Thursday, 25 September 2014

Juan de Fuca Marine Trail Day 2: Chin Beach to Payzant Creek

Day 2 had the same clear blue skies I had enjoyed on the previous day.  There was no moisture on my tent, from fog, dew, condensation, or anything else.  This made for one of the most painless tent tear downs I had experienced in a while.

I had breakfast and headed out.  My final destination for the day was the campsite at Payzant Creek, 19 km away.  The strenuous section of the trail was supposed to continue until Sombrio Beach, so I had another 8 km of hard ups and downs to look forward to.

Chin Beach
After hiking the rest of Chin Beach, the trail headed inland, and I was immediately greeted with the same hard terrain that had nearly killed me on the previous day.  The days of hiking that were behind me had started to really pile up, and fatigue set in incredibly early.  At one point, my pace was slow enough that I was debating either stopping at Parkinson Creek, or hiking through the night.

Luckily, I got my second wind and got back on schedule.  I hit an area with quite a number of wasp nests, though many of them were marked, presumably by much less fortunate hikers.

I reached the Loss Creek Suspension Bridge, the highest and longest of the four suspension bridges on the trail.  The views on it were stunning, and again I considered myself lucky to not have to cross it in the rain.  The wind seemed to pick up a bit as I crossed it and there was a brief moment of fear in which I questioned the structural integrity of the bridge, but I managed to cross it, acrophobia and all.

Loss Creek Suspension Bridge

After more hard climbs and descents, I ran into a pretty easy patch of trail, where again it seemed to be on an old road.  After a bit of hiking on this, the trail got on top of a little ridge which it followed down to another strenuous section.

The trail soon got within view of Sombrio Beach, one of the most popular spots on the trail.  I stayed pretty close to the coast line as the trail worked its way to the beach.  I had a couple of near falls on some slippery rocks, but otherwise it seemed like the hard part of my hike was reaching an end.

Sombrio Beach in the distance

The trail went over the stream feeding a little waterfall.  The stream was low enough that I was able to get off the trail and stand right at the top of the waterfall.  It wasn't much more than a little trickle, but it was still worth the side trip.

On top of the waterfall

I came out to Sombrio Beach and could tell that it was the most popular camping spot in the area.  There were quite a few tents up, but it seemed like a big enough beach that it wouldn't be that hard to find a private camping spot.  I considered it to be the nicest and most scenic beach I had seen on the Juan de Fuca Trail so far.  I took a break on the beach to have lunch (in which I cleaned up my very expired hummus).

Sombrio Beach

As I continued along the beach, I missed the cut off to the inland trail that went to the suspension bridge over the Sombrio River.  The river was low enough that it was an easy ford, but the completionist in me had to find and cross the bridge.  I picked up the trail on the other side of the river, found the bridge, and then crossed it twice.  There was really no point to this, but it was going to irritate me incessantly if I didn't do it.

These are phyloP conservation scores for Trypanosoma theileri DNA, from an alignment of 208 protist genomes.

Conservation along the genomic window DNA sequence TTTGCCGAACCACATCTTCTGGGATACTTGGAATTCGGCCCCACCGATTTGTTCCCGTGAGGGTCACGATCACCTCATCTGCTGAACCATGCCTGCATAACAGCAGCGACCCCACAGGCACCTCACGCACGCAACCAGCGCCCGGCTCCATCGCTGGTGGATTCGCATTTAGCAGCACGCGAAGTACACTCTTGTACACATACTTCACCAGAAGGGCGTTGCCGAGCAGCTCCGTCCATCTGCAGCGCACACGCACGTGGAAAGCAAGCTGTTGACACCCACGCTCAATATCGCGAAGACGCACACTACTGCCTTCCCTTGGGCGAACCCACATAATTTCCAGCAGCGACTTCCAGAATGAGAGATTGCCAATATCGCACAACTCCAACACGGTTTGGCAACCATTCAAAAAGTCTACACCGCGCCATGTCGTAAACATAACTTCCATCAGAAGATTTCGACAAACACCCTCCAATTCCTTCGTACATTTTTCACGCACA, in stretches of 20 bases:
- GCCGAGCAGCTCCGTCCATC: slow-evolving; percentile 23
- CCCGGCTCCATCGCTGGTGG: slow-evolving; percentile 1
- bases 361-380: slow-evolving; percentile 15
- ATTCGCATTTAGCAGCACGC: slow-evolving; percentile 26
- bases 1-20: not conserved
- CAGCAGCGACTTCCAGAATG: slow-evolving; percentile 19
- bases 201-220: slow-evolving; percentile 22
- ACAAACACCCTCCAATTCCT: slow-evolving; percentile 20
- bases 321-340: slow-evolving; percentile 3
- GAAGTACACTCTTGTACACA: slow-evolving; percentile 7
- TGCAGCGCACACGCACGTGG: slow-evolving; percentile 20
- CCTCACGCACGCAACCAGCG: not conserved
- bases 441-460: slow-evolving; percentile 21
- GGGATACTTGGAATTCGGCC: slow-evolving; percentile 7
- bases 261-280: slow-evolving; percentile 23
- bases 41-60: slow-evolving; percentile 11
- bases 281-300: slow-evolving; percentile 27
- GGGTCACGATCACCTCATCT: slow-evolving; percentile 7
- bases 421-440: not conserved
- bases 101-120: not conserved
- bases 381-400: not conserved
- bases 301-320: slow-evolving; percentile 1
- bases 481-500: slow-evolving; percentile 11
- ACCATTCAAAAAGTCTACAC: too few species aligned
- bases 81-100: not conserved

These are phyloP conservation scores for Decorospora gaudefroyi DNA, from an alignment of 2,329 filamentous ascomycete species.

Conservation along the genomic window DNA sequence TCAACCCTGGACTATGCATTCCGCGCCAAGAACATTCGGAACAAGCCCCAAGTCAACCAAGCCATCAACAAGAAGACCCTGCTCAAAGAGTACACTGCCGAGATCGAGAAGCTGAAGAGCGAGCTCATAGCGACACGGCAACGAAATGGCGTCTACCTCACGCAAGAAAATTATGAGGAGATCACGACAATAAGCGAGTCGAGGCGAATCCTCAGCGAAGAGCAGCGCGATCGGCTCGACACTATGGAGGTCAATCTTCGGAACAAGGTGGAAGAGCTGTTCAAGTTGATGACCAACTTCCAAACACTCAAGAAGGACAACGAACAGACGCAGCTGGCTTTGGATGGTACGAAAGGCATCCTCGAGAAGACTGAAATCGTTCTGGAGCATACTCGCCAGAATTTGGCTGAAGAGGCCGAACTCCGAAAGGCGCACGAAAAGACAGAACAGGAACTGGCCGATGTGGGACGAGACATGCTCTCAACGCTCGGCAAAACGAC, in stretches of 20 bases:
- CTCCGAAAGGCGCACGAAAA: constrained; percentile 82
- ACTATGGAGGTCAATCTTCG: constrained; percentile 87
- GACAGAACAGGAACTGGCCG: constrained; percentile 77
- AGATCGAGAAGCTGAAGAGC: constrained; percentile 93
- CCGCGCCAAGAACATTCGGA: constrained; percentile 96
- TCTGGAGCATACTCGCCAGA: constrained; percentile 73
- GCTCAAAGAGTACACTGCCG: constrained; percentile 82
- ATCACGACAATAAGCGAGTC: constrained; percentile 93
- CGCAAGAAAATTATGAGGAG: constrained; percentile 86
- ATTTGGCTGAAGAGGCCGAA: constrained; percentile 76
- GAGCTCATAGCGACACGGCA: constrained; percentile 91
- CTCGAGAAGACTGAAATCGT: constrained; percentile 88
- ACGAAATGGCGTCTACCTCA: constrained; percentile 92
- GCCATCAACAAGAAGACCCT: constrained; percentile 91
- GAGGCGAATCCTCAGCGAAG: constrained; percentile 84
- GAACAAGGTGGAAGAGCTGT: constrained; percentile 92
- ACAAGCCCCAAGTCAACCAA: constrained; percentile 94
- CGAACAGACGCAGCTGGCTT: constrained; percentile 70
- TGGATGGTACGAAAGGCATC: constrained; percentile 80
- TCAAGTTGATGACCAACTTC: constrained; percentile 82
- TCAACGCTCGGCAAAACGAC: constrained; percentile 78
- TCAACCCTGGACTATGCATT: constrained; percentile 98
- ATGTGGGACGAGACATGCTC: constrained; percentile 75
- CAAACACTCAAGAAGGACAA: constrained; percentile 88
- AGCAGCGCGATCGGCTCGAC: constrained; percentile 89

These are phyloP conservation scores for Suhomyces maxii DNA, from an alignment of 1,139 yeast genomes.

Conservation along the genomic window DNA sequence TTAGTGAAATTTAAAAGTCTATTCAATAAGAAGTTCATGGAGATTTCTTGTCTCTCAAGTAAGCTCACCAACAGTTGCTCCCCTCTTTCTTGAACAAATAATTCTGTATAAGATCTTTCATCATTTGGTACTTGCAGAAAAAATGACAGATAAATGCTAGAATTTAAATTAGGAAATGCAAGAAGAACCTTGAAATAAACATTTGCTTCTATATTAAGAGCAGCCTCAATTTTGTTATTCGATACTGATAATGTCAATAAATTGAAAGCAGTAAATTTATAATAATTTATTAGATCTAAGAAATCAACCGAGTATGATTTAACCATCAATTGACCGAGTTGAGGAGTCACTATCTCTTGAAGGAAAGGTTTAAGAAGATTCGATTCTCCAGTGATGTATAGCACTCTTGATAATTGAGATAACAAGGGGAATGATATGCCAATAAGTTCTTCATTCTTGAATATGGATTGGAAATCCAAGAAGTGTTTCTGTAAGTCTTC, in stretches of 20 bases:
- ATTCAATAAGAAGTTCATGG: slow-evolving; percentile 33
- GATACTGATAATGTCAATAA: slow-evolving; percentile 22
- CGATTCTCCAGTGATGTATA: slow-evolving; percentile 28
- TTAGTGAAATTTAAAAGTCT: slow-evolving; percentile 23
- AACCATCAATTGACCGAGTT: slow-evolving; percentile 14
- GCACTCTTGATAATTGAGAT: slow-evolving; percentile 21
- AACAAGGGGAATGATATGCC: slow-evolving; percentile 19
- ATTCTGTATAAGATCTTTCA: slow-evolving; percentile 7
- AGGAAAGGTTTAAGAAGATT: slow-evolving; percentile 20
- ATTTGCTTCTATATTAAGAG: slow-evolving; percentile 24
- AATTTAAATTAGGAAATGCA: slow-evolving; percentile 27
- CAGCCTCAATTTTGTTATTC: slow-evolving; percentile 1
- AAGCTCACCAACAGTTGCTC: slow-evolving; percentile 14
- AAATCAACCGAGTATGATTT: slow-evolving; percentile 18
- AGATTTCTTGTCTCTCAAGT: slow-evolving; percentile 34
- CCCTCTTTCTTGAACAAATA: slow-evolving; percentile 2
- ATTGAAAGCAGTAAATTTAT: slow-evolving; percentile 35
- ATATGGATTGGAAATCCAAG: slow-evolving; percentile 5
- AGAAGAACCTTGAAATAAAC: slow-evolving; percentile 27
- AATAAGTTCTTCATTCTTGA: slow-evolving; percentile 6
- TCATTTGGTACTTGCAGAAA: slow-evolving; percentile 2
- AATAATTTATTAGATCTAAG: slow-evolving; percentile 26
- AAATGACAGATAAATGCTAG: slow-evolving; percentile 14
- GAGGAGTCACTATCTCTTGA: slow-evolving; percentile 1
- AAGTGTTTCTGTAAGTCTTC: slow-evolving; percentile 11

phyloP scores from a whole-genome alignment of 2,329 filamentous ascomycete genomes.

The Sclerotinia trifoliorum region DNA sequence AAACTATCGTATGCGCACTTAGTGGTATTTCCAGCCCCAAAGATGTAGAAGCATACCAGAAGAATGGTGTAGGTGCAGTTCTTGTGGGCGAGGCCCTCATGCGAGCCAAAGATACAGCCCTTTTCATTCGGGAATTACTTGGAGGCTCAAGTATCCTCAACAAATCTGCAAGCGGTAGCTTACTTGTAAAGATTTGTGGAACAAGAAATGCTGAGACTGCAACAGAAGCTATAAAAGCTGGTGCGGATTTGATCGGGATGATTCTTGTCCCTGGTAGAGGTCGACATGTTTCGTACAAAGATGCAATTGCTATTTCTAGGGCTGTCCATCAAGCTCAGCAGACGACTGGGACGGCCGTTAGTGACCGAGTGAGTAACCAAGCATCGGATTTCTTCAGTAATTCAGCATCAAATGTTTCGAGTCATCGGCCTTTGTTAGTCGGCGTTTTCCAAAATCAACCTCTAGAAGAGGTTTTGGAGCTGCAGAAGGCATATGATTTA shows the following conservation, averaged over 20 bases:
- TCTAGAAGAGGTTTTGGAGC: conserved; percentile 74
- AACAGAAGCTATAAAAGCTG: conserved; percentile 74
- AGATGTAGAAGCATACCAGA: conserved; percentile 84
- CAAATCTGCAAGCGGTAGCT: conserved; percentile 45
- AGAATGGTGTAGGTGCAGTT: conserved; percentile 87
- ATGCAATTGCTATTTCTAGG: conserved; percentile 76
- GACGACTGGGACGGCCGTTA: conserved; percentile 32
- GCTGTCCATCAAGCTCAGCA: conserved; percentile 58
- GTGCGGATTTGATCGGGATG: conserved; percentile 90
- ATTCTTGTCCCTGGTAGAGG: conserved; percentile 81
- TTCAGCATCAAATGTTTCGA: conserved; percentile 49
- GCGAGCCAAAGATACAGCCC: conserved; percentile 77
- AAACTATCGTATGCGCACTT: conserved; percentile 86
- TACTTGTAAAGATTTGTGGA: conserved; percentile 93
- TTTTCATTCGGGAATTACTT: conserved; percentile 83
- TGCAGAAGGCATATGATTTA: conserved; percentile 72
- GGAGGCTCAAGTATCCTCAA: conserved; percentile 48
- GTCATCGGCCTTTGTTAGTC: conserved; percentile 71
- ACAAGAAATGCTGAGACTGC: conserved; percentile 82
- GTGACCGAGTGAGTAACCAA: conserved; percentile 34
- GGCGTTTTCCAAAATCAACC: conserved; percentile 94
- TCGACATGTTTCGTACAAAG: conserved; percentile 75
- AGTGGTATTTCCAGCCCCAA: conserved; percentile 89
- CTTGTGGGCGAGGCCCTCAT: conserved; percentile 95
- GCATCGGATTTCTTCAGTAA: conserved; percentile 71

Sombrio River Suspension Bridge

I was soon back on what the map described as "moderate" trail.  It certainly wasn't as endurance-testing as the chunk from Bear Beach to Sombrio Beach, but there were still lots of muddy sections to contend with.

I was a bit disappointed that I wouldn't hit another sizable beach until the end of the trail at Botanical Beach.  The trail stuck close to the ocean, so it didn't seem to leave my view for long, but aside from the occasional short jaunt on some rock shelves, I was basically in the woods the rest of the way.

Good old mud

Minute Creek Suspension Bridge

I passed the Parkinson Creek parking lot and ended up on an actual road for a short time.  I wondered very briefly if I had missed the trail and was on a private property, but the trail went into the trees pretty quickly.

I hiked through a very dense forest where it managed to block out enough sunlight that it felt like it was already dusk.  I'm not sure if this was the result of coniferous trees beginning to overtake a deciduous recovery forest, but whatever it was, it was an interesting effect.

I arrived at the Payzant Creek campsite.  It was pretty spread out and there were more sites than I had expected.  I found a spot I liked and set up my tent for the last time on my big Vancouver Island excursion.  I ate my two burritos which, despite being a bit squished, were not cold in the middle like the ones I had eaten on day 1.

I fell asleep pretty easily, though there was a bit of rustling around my tent at one point that woke me up.  I had discovered that I tended to exaggerate noises outside in my mind.  On the NCT these sounds were usually a bird or a squirrel, so I assumed that it was nothing.  It wasn't like a cougar had walked right up to my tent or something...

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